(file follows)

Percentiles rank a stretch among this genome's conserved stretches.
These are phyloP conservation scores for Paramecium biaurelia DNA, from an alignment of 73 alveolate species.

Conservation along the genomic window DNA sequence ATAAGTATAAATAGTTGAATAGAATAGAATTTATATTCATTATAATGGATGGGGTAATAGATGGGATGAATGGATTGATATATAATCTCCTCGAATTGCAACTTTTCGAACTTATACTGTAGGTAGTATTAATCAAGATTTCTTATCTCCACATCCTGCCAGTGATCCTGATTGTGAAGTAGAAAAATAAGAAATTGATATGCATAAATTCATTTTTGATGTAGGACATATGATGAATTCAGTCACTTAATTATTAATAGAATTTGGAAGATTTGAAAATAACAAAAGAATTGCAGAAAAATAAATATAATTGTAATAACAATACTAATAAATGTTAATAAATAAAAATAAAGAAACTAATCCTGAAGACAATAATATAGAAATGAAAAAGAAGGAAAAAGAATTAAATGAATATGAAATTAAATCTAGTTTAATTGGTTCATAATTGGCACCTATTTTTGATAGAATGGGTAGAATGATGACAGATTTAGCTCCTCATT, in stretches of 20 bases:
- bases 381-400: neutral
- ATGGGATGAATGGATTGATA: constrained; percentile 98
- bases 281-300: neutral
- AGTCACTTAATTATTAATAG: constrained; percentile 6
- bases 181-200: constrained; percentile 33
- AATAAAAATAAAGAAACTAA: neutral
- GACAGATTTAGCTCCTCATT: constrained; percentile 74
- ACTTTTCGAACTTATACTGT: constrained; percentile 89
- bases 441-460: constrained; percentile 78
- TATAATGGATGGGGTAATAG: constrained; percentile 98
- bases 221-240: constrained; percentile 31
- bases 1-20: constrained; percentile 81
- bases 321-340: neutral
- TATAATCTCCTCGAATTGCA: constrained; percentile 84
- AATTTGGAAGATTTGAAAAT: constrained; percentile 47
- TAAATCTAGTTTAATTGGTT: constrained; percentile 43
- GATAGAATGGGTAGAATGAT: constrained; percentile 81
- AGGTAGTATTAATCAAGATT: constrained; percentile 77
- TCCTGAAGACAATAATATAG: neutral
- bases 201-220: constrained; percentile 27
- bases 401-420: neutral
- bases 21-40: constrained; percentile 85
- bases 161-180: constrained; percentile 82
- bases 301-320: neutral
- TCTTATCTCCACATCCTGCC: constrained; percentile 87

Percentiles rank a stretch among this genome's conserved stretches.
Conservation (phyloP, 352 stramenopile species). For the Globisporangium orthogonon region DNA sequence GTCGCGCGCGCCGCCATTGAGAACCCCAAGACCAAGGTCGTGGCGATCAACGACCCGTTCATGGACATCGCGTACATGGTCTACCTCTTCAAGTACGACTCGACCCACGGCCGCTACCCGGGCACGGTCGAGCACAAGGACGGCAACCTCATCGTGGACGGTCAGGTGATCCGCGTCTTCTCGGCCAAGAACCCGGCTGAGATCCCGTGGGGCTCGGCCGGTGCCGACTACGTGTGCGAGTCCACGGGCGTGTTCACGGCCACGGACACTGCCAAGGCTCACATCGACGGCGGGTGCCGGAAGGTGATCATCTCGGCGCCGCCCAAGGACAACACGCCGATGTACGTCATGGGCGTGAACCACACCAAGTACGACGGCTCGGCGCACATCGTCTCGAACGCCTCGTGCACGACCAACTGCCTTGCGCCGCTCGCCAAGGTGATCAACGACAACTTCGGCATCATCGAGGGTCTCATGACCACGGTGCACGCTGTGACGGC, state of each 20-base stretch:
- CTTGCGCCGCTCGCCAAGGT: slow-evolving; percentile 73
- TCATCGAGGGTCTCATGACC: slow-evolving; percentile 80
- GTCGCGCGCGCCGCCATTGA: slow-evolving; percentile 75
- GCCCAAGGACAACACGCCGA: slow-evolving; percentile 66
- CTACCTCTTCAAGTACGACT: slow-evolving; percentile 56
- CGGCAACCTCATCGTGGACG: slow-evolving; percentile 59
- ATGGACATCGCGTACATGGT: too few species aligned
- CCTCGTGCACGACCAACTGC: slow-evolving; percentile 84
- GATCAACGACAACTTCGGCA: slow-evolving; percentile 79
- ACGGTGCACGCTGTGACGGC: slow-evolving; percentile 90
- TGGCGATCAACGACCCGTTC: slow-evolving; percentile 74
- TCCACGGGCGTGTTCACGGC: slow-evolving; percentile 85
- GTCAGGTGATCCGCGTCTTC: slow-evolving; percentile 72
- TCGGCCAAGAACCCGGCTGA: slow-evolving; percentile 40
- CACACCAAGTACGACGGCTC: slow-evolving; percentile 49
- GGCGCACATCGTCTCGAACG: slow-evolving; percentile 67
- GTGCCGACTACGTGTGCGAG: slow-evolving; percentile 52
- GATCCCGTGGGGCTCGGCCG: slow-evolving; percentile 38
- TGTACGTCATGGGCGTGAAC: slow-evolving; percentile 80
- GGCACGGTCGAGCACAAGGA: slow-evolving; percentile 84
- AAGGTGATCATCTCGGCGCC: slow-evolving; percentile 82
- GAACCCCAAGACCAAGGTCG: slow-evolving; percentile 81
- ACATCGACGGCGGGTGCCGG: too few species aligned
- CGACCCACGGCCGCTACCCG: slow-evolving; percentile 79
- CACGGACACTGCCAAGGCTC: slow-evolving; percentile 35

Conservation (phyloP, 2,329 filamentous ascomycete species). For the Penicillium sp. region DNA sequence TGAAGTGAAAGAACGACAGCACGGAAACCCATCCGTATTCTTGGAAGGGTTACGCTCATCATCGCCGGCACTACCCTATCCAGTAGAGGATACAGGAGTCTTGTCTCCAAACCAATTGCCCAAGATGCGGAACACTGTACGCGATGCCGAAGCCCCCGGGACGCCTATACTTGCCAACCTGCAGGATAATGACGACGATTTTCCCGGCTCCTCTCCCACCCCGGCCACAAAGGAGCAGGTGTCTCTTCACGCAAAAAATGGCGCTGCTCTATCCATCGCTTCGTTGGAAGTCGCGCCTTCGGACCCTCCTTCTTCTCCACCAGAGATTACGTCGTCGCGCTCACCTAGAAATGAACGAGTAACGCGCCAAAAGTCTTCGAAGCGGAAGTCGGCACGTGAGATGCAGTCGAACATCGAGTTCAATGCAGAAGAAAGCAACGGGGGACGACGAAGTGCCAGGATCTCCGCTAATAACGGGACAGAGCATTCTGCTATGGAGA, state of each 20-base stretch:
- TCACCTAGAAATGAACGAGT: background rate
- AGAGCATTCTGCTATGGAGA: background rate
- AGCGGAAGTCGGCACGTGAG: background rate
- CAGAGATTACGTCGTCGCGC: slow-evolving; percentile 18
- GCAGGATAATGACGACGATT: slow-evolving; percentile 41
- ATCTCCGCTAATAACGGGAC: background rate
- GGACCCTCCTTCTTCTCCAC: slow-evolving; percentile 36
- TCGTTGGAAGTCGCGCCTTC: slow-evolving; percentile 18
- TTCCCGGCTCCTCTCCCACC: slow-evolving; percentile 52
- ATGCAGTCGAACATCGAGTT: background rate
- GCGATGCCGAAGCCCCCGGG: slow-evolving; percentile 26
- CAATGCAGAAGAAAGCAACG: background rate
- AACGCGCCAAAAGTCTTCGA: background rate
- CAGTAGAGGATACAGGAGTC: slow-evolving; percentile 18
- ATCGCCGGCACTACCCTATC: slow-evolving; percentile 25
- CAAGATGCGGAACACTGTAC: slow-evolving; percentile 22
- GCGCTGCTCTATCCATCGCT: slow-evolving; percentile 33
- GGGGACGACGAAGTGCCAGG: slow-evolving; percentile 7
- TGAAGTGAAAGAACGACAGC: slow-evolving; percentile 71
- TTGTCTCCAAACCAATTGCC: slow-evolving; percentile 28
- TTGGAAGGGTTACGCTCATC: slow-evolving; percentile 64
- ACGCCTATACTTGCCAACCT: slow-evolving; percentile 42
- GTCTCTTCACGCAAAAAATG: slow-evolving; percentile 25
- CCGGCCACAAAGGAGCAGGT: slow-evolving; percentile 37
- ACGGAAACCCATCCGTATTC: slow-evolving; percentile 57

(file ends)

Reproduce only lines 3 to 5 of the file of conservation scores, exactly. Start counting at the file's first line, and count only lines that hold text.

Conservation along the genomic window DNA sequence ATAAGTATAAATAGTTGAATAGAATAGAATTTATATTCATTATAATGGATGGGGTAATAGATGGGATGAATGGATTGATATATAATCTCCTCGAATTGCAACTTTTCGAACTTATACTGTAGGTAGTATTAATCAAGATTTCTTATCTCCACATCCTGCCAGTGATCCTGATTGTGAAGTAGAAAAATAAGAAATTGATATGCATAAATTCATTTTTGATGTAGGACATATGATGAATTCAGTCACTTAATTATTAATAGAATTTGGAAGATTTGAAAATAACAAAAGAATTGCAGAAAAATAAATATAATTGTAATAACAATACTAATAAATGTTAATAAATAAAAATAAAGAAACTAATCCTGAAGACAATAATATAGAAATGAAAAAGAAGGAAAAAGAATTAAATGAATATGAAATTAAATCTAGTTTAATTGGTTCATAATTGGCACCTATTTTTGATAGAATGGGTAGAATGATGACAGATTTAGCTCCTCATT, in stretches of 20 bases:
- bases 381-400: neutral
- ATGGGATGAATGGATTGATA: constrained; percentile 98